John Anglicus?* (Venezia 277)

Sometimes I capture an image on the spur of the moment because for me it contains some magic or meaning, even though at that moment in time I have no idea why.

This shot is a case in point.  Strada Nuova is one of those Venetian rarities, a broad shopping street with an array of clothes shops that, comparatively speaking, don’t charge astronomic prices.  Consequently you will find the tourist throng peppered with locals who have their own sense of style.  This couple, both dressed in white, with hair to match, were certainly striking, but I don’t think that’s it.

I kept coming back to the picture over the weeks that followed its creation, and I began to understand that it was the woman who held my attention, but I was still unsure as to why.  Her bone structure is impressive, though a little pronounced when it comes to that expanse of sternum on display.  Still that expanse of chest allows her jewellery to be displayed with simplicity… which is when the penny dropped I think.

Those beads reminded me of a rosary around the neck of a cardinal, and her hair drawn back has echoes of a zucchettothe small skull cap worn by the same clerics.  Bizarre as it may seem, given the inherent sexual discrimination of the Roman Catholic church, this woman in white reminds me of a pope!

Now if only I could work out which one…

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Or was it just that the man reminded me of Picasso?!

*John Anglicus is reputedly the name adopted by the mythical Pope Joan, but that’s a whole other story!

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Ground down

This was the penultimate weekend on my beach.

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I know I have no right to be so possessive, but in the years that I have been taking pictures upon its numberless grains of sand I feel I have grown to know it intimately, and probably more so than many who pass this way.  The beach has been my companion for nearly 20 years, and as my marriage (which has spanned a similar number of years) ends so I will be heading soon for pastures new, with hopes and aspirations to match.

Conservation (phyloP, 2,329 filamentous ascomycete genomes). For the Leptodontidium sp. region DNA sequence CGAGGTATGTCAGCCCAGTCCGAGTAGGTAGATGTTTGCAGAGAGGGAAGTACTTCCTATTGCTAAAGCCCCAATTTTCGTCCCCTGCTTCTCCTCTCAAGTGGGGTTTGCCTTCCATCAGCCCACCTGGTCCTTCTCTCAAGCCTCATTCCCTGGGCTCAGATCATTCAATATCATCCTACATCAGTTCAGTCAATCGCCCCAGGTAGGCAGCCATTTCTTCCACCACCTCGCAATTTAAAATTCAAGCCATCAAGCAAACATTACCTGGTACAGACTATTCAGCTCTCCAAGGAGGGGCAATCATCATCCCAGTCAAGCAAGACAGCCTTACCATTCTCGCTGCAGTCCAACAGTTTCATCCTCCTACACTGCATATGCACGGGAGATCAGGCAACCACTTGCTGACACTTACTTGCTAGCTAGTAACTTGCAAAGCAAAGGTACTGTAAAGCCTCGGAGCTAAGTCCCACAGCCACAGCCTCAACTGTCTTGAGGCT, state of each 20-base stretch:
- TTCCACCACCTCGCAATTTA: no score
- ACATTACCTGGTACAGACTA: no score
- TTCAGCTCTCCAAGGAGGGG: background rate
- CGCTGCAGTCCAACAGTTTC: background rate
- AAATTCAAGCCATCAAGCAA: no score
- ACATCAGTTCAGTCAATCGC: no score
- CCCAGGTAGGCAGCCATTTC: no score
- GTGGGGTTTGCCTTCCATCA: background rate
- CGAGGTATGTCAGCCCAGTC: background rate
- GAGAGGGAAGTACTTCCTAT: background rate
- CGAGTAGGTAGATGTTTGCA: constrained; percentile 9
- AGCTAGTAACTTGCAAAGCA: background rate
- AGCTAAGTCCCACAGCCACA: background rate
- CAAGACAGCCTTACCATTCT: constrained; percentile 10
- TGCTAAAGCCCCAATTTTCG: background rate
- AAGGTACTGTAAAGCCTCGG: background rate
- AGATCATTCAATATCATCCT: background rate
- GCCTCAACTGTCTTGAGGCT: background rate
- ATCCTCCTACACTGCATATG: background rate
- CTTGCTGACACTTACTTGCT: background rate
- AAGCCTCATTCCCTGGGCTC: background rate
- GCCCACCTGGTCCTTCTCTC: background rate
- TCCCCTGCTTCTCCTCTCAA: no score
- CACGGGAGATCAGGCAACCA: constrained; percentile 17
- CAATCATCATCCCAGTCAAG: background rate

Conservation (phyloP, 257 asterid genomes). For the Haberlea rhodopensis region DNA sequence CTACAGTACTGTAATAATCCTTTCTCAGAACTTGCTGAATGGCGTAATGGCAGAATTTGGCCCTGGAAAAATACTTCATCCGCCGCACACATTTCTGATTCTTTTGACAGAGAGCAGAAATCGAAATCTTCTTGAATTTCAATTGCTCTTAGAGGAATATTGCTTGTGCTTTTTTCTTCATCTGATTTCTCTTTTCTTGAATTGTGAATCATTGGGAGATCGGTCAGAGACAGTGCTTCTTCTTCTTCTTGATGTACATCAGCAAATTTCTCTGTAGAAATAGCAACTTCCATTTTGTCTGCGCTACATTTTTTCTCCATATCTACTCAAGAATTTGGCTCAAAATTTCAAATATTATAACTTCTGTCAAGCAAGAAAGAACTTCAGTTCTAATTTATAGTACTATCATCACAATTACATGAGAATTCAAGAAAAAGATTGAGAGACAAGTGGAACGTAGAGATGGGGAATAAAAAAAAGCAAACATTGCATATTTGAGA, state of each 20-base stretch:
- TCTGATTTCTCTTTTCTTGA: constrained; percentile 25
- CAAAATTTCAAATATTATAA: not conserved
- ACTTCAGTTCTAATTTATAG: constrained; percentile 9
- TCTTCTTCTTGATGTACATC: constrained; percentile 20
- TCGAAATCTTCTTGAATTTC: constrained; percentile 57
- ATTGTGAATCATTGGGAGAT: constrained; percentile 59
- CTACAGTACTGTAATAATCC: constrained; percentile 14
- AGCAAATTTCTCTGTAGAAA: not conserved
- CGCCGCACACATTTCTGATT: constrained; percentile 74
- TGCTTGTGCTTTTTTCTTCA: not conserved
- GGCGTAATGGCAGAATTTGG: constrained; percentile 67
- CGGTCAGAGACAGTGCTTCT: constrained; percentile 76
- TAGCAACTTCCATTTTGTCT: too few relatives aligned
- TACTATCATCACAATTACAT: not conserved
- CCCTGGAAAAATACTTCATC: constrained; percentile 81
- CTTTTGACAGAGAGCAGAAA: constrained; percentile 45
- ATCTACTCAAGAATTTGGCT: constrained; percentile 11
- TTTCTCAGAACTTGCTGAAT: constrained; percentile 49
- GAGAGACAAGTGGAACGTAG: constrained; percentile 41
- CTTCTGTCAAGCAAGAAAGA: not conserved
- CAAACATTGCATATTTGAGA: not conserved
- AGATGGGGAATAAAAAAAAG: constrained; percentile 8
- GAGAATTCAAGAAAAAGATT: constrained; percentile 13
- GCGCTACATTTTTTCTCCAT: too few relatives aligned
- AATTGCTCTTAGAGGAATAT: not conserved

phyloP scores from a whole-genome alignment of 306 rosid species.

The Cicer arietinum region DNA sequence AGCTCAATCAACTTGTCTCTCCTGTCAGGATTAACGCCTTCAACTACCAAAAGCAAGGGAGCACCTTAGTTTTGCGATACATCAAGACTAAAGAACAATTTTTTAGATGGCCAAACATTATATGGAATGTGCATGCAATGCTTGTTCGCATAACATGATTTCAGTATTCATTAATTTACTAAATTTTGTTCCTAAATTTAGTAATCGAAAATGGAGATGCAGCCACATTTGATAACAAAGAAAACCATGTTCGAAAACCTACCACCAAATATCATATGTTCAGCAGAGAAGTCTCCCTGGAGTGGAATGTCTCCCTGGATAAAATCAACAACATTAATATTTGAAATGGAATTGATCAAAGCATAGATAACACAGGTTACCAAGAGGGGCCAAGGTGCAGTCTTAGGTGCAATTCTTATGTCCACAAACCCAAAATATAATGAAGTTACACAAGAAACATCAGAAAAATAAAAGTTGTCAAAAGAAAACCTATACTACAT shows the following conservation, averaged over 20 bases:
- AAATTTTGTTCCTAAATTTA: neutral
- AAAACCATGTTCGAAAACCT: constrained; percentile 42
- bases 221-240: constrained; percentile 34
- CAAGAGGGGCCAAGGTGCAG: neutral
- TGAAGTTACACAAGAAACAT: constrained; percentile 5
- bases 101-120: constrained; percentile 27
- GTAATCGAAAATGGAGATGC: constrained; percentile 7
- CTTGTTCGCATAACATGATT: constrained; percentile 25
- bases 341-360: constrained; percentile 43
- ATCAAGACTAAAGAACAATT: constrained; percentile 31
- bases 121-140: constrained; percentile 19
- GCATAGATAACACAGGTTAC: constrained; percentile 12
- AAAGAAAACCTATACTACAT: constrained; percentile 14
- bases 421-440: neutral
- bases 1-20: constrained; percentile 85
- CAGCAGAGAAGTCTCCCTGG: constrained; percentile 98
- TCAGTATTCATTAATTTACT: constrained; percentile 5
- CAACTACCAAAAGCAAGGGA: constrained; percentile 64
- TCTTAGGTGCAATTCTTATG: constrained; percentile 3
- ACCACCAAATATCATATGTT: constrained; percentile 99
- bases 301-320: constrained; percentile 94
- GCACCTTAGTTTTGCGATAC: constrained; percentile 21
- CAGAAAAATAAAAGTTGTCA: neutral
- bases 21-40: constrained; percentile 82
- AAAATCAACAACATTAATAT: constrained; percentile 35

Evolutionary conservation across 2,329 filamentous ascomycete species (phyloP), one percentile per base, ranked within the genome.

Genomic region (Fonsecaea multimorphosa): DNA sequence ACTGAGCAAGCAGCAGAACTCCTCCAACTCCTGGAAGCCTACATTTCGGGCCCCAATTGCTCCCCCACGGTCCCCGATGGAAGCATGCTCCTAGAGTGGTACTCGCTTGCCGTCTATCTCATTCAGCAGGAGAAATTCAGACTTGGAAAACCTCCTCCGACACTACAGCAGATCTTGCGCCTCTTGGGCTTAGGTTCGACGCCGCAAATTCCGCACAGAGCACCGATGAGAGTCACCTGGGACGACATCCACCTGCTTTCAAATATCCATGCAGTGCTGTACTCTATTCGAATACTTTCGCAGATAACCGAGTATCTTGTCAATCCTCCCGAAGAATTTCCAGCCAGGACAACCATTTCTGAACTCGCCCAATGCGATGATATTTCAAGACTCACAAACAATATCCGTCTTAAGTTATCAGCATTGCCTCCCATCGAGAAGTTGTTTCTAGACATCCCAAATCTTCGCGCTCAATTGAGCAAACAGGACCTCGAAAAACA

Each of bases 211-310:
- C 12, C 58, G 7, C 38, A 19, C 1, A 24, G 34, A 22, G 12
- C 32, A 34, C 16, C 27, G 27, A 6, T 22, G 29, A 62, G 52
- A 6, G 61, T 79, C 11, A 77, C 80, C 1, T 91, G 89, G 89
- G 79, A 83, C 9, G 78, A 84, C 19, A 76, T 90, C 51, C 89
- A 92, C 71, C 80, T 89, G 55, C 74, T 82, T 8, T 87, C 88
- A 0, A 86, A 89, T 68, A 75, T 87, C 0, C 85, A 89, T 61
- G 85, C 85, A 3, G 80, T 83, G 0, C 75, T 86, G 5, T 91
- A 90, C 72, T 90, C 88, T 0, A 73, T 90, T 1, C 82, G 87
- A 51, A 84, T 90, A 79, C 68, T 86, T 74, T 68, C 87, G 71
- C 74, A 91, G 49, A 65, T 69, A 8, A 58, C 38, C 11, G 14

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Today I mused upon the power of nature, and how like the Hindu Lord Shiva it is both beneficent and destructive.  In the midst of tough and windswept grasses it provides a burst of colour with a rogue patch of daffodils, yet elsewhere there is plenty of evidence of its power to destroy.  Shattered and eroded stones litter the beach; and the sand itself is a constant reminder of the natural world to reduce even the hardest stone to tiny grains that are     susceptible to even the tiniest breath of wind.

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APW_1342-EditTimber is just as defenceless, and there is plenty of evidence around of wood, both natural and shaped by man, that has been unable to withstand Mother Nature‘s moments of aggression.

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She doesn’t get things all her own way.   There is evidence here of man’s presence, in forms that seem to have a right to be here, and in plenty of other forms that don’t.  APW_1335-Edit